It hasn’t been a secret, Roger, that Texas has a political and cultural climate that favors economic freedom and promotes creative entrepreneurs. Of course the NYDCLA media (New York, Washington, Los Angeles) rarely frame the discussion in terms of freedom and creativity. That media axis prefers to frame Texas as a politically and culturally benighted state that is anti-environment, anti-worker (code word for anti-union), favors “the rich,” and fails to provide a morally-acceptable social safety net (ie, denies welfare rights). The “racist” meme crops up, too. In other words, Texas ain’t progressive.
The Great Chris Dodd-Barney Frank recession has altered that narrative somewhat. Tatler covered the recent trip by California politicians to Texas. They were looking for magic bullets to slay the Golden State’s debt monster.
Economic creativity is a magic of a sort, but it is sweat equity magic. You get an idea, you see an economic niche, you seek capital, then you sweat, and work, and placate investors, then keep working some more. Then you succeed and the progressives label you greedy. Tsk. Sure, Texas has leftists, but to their chagrin the vast majority of Texans wouldn’t damn you as greedy, but would regard you as an employer.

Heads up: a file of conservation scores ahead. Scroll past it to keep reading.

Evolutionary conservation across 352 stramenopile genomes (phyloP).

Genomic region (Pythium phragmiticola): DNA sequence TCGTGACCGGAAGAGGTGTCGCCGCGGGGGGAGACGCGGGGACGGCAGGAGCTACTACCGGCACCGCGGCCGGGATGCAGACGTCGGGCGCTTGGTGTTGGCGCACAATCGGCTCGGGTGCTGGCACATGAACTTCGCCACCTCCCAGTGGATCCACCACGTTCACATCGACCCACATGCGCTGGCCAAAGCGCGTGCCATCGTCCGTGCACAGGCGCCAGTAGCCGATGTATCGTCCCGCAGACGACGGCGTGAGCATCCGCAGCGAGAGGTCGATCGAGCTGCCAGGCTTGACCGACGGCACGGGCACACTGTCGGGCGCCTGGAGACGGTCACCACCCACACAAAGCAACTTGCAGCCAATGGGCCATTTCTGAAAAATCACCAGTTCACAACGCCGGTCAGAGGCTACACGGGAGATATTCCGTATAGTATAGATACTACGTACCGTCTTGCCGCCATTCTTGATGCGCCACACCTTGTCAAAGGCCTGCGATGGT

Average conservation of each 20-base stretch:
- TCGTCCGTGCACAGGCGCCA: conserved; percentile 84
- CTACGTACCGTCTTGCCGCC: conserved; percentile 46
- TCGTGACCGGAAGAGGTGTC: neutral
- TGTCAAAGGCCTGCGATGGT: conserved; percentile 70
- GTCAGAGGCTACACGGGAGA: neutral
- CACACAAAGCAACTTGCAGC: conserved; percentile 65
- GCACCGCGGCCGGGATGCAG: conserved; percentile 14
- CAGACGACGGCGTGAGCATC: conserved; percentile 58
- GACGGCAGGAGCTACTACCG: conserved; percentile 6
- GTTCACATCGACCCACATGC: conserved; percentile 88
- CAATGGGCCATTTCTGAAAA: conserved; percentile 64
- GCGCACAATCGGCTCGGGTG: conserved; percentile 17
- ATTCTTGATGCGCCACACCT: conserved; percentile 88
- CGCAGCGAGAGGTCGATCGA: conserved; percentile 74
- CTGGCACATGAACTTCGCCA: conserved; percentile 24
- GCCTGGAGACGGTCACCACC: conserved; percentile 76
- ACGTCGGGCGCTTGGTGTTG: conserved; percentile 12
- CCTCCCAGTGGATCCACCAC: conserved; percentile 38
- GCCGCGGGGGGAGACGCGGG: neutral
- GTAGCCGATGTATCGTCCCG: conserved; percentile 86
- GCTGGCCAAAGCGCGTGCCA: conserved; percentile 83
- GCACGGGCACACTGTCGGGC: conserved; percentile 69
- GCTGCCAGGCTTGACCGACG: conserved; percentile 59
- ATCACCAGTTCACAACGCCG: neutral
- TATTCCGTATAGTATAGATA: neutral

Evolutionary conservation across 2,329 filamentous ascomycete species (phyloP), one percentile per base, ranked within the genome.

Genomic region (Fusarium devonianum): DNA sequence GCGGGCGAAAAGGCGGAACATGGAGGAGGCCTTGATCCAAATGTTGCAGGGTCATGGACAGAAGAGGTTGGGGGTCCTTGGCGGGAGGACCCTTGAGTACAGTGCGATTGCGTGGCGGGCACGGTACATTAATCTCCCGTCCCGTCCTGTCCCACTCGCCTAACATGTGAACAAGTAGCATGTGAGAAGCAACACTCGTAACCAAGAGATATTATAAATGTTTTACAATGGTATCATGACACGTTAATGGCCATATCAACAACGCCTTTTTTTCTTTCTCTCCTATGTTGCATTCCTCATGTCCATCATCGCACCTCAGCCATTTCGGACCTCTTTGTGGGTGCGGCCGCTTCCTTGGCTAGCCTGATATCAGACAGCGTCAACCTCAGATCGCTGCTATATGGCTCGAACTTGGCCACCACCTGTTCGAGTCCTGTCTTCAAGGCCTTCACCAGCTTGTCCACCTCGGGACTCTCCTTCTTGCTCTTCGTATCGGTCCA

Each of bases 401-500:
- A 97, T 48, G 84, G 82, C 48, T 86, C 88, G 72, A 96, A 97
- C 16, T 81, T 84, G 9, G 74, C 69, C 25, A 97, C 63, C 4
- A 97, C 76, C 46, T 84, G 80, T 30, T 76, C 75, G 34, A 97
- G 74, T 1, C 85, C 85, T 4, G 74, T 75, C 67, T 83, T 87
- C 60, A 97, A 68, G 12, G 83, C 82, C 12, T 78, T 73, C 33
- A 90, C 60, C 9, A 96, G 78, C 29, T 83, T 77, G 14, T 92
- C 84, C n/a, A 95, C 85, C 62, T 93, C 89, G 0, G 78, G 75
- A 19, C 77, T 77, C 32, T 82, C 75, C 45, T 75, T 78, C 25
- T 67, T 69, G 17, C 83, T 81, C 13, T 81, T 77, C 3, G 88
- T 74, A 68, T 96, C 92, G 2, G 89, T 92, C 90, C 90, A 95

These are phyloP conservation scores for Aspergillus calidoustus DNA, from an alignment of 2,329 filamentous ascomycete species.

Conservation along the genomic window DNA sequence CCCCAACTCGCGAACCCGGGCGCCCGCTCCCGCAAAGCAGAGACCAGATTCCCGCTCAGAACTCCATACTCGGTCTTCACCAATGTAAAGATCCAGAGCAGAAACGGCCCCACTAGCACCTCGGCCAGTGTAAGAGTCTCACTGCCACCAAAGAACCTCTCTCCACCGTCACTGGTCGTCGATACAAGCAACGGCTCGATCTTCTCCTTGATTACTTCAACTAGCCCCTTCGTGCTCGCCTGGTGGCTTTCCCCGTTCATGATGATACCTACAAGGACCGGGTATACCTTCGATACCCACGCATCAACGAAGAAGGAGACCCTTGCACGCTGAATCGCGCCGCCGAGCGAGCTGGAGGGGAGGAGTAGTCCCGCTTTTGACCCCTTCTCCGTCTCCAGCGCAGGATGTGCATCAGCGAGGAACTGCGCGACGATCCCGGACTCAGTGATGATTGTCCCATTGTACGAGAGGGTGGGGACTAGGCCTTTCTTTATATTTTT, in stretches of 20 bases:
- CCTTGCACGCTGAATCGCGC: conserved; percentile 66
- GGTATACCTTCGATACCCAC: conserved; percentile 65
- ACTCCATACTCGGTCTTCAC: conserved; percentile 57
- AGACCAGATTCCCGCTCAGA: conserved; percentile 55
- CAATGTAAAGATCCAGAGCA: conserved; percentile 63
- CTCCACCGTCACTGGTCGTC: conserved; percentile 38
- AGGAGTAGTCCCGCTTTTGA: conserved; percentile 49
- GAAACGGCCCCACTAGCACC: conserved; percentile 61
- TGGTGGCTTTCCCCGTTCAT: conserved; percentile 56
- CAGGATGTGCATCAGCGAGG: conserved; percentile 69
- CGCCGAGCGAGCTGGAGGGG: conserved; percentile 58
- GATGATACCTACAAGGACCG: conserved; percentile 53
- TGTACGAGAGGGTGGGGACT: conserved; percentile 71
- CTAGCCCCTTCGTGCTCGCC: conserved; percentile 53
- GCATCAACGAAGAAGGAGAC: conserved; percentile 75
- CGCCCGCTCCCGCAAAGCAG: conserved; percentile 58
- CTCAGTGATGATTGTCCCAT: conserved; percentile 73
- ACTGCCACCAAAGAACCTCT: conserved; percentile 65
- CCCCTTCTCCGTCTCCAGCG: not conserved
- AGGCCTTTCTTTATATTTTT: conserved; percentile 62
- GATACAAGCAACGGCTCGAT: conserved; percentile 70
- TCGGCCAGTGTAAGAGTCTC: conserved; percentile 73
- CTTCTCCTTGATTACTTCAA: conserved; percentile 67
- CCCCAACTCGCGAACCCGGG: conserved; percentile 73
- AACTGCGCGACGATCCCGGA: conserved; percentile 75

Excessive bureaucratic regulation squeezes the space for economic experimentation by start-up entrepreneurs– the new idea men and women whose small businesses will spark genuine economic growth. Bureaucratic regulations that favor embedded political constituencies (eg., unionized Newport Beach, CA lifeguards making $100K a year) impose further burdens (ultimately, confiscatory taxes). The entrepreneur sees the built-in costs, runs the numbers, and moves–to Texas.
When compared to New York and California, Texas has managed to avoid those errors. The Texas model isn’t perfect– no model is perfect. But in Texas creative entrepreneurs have a better chance.